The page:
Variations of the implant 200, as seen in shown in
The control members 210 assist the implant 200 in assuming a uniform non-cylindrical expanded shape. For example, as a balloon expands the implant 200 there will be variation in the amounts of expansion of various cells (i.e., where a cell is typically defined by an area surrounded by a number of joined struts—as an example refer to
Typically, one end of the control segment 210 is attached or joined to one location (e.g., a first rib) and the other end of the center-control segment is connected to a second location (e.g., a rib adjacent or opposite to the first rib). However, in alternate variations, the center-control segments may have other constructs. For example, the center-control segments may connect adjacent or non-adjacent center section members. Further, each center-control segment may connect one or more ribs together. The center-control segments may further be doubled up or reinforced with ancillary control segments to provide added control over the expansion of the center section. The ancillary control segments may be different or identical to the primary control segments.
Referring back to
As shown in
The variation of
In any variation of the invention, the control segments, as with other components of the implant, may be added or mounted to the implant or alternatively, they may be integral with the implant. That is, the control segments may be part of the implant rather than separately joined to the implant with adhesives or welding, for example. The control segments may also be mounted exteriorly or interiorly to the members to be linked. Additionally, sections of the implant may be removed to allow areas of the implant to deform more readily. These weakened areas provide another approach to control the final shape of the deployed implant. Details for creating and utilizing weakened sections to control the final shape of the deployed implant may be found in U.S. Pat. Ser. No. 09/947,144 filed on Sep. 4, 2001 which is hereby incorporated by reference in its entirety.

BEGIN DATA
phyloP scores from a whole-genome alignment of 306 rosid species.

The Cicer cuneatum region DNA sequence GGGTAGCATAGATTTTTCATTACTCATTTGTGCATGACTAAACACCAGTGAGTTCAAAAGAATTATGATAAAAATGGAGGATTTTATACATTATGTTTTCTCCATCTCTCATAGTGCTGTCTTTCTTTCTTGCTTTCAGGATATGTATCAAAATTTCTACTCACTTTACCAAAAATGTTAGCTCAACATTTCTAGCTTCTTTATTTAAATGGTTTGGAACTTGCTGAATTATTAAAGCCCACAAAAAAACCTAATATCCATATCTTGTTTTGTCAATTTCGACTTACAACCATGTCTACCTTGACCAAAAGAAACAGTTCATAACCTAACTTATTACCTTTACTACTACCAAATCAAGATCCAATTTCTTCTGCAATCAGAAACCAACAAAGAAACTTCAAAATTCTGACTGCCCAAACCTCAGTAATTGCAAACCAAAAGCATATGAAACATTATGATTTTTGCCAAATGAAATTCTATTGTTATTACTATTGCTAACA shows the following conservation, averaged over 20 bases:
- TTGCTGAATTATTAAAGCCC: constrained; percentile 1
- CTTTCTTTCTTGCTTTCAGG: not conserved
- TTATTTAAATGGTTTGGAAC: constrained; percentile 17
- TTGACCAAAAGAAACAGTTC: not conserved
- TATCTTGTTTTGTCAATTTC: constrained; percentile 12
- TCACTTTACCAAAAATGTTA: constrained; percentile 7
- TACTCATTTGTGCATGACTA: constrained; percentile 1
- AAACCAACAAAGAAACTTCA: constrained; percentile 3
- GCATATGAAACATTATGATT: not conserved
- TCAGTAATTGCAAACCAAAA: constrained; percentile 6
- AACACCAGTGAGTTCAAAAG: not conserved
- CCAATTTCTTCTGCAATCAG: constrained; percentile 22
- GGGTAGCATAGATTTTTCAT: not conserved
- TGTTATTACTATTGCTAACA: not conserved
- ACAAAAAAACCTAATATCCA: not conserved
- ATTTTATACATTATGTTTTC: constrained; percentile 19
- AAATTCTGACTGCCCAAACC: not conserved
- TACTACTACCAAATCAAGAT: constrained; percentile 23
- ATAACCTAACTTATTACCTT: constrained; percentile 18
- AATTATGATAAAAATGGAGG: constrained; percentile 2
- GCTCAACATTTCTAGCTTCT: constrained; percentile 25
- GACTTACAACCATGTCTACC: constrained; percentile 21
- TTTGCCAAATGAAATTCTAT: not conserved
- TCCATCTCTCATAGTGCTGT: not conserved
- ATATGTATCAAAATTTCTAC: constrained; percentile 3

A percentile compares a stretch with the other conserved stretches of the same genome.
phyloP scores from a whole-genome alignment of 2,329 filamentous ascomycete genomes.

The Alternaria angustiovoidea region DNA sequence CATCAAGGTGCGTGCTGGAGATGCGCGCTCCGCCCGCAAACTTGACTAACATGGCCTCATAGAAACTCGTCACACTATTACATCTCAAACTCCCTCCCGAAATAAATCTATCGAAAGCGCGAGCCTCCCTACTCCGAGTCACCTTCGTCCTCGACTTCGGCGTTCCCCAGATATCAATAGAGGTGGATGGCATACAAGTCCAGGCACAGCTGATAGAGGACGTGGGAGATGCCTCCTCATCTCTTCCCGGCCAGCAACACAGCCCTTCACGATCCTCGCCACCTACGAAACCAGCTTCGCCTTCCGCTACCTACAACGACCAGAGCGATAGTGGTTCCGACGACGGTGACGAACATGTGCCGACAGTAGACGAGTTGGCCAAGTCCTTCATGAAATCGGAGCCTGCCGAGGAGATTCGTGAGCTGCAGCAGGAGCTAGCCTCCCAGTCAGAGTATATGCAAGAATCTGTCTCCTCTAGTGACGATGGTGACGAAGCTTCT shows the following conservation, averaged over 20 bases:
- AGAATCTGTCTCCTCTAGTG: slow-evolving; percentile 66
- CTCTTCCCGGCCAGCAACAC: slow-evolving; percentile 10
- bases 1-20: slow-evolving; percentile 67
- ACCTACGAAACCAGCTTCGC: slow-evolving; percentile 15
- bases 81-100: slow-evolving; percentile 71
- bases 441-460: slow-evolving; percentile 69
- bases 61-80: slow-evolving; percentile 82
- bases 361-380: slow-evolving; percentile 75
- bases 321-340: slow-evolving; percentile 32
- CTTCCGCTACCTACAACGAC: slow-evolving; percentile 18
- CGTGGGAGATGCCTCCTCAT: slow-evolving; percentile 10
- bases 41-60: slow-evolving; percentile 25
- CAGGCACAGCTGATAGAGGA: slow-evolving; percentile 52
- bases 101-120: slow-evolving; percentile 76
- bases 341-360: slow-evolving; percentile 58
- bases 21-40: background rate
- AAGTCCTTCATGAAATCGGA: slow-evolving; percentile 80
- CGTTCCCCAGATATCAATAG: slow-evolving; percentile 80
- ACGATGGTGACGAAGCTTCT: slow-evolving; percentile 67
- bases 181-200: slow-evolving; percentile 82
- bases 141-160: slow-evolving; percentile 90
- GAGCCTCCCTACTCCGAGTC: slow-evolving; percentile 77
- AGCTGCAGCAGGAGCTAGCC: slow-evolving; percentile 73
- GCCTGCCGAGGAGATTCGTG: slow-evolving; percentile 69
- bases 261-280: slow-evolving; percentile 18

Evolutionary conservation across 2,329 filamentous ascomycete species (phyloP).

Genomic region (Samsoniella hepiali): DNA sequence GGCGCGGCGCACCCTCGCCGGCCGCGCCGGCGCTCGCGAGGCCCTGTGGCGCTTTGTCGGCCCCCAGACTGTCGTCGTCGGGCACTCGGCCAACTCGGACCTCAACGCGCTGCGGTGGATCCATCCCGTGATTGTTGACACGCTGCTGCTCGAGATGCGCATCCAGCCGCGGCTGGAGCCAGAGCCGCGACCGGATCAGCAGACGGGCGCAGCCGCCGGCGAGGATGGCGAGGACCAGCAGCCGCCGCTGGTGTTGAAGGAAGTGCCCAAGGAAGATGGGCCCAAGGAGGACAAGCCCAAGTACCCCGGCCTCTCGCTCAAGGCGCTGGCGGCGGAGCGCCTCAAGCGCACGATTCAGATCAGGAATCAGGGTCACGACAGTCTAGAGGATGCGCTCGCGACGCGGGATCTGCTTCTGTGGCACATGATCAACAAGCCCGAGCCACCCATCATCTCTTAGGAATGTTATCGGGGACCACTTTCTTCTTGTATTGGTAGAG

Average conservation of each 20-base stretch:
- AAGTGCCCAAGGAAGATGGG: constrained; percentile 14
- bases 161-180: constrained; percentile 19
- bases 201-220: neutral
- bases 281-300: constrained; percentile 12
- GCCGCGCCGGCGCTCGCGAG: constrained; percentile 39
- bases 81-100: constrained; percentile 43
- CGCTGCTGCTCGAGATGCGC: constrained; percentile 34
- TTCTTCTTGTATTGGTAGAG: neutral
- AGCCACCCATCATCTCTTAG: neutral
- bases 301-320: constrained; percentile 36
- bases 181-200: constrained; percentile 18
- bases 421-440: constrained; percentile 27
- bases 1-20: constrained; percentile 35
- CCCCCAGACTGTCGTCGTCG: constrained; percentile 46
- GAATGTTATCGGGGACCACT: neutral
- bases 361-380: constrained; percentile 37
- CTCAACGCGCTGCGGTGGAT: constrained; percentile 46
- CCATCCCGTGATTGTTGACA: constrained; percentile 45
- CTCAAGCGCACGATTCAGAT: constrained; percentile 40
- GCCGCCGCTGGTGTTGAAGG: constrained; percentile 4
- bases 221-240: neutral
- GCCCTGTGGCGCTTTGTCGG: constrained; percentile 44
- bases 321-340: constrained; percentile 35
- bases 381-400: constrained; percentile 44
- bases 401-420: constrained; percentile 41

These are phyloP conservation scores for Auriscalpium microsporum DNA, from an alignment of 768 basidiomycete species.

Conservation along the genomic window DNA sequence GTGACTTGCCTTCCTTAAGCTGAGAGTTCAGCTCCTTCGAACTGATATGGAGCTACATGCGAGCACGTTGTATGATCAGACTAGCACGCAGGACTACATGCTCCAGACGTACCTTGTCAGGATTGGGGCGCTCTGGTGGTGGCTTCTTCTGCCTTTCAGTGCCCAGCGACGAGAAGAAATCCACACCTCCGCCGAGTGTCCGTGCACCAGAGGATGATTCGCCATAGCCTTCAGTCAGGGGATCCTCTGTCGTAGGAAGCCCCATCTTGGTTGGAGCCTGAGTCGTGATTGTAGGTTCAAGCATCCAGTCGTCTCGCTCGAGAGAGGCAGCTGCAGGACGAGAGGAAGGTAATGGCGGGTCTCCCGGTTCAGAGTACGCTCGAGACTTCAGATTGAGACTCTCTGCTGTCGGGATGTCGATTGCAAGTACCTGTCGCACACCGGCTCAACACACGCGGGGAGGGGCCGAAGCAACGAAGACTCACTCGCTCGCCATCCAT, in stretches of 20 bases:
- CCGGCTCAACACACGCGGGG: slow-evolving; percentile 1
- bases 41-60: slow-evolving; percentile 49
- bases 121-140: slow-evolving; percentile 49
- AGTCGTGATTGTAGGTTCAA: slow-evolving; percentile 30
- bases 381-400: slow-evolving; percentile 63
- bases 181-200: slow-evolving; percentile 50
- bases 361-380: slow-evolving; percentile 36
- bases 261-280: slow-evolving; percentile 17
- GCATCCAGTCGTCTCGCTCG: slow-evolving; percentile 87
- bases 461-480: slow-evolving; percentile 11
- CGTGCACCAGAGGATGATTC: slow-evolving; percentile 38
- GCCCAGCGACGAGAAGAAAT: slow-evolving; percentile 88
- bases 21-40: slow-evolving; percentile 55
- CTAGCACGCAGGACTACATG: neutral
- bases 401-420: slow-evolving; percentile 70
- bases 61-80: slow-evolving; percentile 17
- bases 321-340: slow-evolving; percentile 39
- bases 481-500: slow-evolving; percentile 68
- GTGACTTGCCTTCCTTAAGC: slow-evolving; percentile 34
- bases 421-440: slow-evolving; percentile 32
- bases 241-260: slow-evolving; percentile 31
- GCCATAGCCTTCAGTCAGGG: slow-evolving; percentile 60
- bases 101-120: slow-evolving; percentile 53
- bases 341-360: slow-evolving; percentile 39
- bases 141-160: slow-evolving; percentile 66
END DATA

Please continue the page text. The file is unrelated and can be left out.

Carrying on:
The implant described herein may be manufactured by a variety of manufacturing processes including but not limited to laser cutting, chemical etching, punching, stamping, etc. For example, the implant may be formed from a tube that is slit to form extension members and a center section between the members. One variation of the implant may be constructed from a metal tube, such as stainless steel, 316L stainless steel, titanium, tantalum, titanium alloy, nitinol, MP35N (a nickel-cobalt-chromium-molybdenum alloy), etc. Also, the implant may be formed from a rigid or elastomeric material that is formable into the configurations described herein. Also, the implant may be formed from a cylinder with the passageway being formed through the implant. The implant may also be formed from a sheet of material in which a specific pattern is cut. The cut sheet may then be rolled and formed into a tube. The materials used for the implant can be those described above as well as a polymeric material, a biostable or implantable material, a material with rigid properties, a material with elastomeric properties, or a combination thereof. If the implant is a polymeric elastic tube (e.g. a thermoplastic elastomer), the implant may be extruded and cut to size, injection molded, or otherwise formed.